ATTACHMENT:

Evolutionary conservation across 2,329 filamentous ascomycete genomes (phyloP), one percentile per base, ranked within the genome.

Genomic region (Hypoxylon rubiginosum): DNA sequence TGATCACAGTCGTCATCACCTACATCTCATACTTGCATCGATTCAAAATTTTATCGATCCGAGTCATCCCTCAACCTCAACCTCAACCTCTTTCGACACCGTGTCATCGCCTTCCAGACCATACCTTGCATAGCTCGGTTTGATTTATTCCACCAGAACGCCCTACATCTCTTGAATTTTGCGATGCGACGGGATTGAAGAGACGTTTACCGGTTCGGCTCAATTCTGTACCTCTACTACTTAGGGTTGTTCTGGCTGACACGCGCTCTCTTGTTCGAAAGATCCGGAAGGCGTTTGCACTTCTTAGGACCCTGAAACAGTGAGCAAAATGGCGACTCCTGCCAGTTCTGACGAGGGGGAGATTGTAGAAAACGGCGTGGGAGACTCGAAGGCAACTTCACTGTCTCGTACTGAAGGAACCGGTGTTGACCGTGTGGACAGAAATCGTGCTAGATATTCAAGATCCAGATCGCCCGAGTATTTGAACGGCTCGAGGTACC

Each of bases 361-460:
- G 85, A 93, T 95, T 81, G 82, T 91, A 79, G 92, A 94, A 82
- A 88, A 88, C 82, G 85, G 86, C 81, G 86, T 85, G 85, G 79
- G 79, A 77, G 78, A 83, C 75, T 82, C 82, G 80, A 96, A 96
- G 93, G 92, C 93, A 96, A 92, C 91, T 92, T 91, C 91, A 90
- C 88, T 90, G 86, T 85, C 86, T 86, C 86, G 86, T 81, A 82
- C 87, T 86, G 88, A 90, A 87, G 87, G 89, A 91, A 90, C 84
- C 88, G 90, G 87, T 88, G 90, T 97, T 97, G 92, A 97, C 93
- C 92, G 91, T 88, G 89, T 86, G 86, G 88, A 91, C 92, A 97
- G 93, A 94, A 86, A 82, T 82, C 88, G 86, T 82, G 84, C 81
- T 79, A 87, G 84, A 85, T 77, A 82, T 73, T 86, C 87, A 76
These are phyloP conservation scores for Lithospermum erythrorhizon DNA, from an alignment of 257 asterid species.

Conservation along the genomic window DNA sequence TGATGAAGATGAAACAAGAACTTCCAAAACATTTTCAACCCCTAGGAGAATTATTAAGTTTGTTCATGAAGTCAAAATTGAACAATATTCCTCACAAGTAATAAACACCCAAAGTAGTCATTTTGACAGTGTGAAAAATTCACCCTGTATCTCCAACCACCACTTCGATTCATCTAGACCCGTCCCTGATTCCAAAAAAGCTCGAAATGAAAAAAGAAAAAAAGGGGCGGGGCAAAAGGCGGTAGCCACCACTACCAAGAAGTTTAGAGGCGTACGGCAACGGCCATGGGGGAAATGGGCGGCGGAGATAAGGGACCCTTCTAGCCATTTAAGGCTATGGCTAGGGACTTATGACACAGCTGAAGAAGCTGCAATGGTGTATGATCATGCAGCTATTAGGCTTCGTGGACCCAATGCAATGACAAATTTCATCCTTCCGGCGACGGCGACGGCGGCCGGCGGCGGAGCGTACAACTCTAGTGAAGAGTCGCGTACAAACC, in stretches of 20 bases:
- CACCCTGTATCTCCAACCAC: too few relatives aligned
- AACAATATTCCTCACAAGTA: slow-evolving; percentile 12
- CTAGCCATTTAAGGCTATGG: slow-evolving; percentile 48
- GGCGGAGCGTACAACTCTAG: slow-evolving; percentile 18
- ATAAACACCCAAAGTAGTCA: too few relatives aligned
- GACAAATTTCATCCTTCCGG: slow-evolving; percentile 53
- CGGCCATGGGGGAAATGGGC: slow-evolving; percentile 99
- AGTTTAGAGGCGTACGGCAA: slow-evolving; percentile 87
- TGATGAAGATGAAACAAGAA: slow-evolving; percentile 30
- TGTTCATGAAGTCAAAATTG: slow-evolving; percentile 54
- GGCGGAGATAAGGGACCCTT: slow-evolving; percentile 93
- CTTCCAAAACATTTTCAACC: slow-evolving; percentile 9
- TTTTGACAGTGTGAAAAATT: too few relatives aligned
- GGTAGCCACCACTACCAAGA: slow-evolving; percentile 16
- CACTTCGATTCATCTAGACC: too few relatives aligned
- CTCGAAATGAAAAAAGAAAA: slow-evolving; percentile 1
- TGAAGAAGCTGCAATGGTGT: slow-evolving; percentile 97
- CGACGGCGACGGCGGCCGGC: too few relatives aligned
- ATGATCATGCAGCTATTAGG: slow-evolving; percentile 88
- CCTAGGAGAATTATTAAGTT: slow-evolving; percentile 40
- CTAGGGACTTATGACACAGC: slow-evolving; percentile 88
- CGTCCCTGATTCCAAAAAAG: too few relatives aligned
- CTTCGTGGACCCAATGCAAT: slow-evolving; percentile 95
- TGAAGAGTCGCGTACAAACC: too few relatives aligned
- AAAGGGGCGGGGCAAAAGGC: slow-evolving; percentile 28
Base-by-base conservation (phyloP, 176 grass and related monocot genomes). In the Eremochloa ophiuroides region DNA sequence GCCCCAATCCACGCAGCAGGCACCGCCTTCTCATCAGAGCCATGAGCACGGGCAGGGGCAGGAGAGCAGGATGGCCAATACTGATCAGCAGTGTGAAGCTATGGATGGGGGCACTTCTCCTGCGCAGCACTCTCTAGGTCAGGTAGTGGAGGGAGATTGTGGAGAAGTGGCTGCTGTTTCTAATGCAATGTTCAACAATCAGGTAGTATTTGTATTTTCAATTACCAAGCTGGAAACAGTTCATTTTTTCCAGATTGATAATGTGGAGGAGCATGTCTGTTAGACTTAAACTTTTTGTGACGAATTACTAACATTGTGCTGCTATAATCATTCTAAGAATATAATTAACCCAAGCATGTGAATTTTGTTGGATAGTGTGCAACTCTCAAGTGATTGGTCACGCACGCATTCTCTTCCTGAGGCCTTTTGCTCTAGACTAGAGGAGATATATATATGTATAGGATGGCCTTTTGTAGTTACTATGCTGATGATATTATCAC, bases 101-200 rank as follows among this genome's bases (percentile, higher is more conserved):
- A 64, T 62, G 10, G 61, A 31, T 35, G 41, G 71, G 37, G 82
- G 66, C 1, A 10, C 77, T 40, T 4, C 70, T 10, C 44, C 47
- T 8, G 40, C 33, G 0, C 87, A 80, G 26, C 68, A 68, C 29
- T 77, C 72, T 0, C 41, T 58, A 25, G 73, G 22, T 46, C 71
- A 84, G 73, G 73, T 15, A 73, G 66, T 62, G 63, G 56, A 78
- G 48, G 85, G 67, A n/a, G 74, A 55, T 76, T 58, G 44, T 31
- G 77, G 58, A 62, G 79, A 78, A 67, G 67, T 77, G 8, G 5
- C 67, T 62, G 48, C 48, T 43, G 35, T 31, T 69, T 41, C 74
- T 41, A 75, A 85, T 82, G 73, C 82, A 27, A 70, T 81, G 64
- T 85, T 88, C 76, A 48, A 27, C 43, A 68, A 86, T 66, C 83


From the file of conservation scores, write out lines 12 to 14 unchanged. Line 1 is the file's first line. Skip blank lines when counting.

- G 93, A 94, A 86, A 82, T 82, C 88, G 86, T 82, G 84, C 81
- T 79, A 87, G 84, A 85, T 77, A 82, T 73, T 86, C 87, A 76
These are phyloP conservation scores for Lithospermum erythrorhizon DNA, from an alignment of 257 asterid species.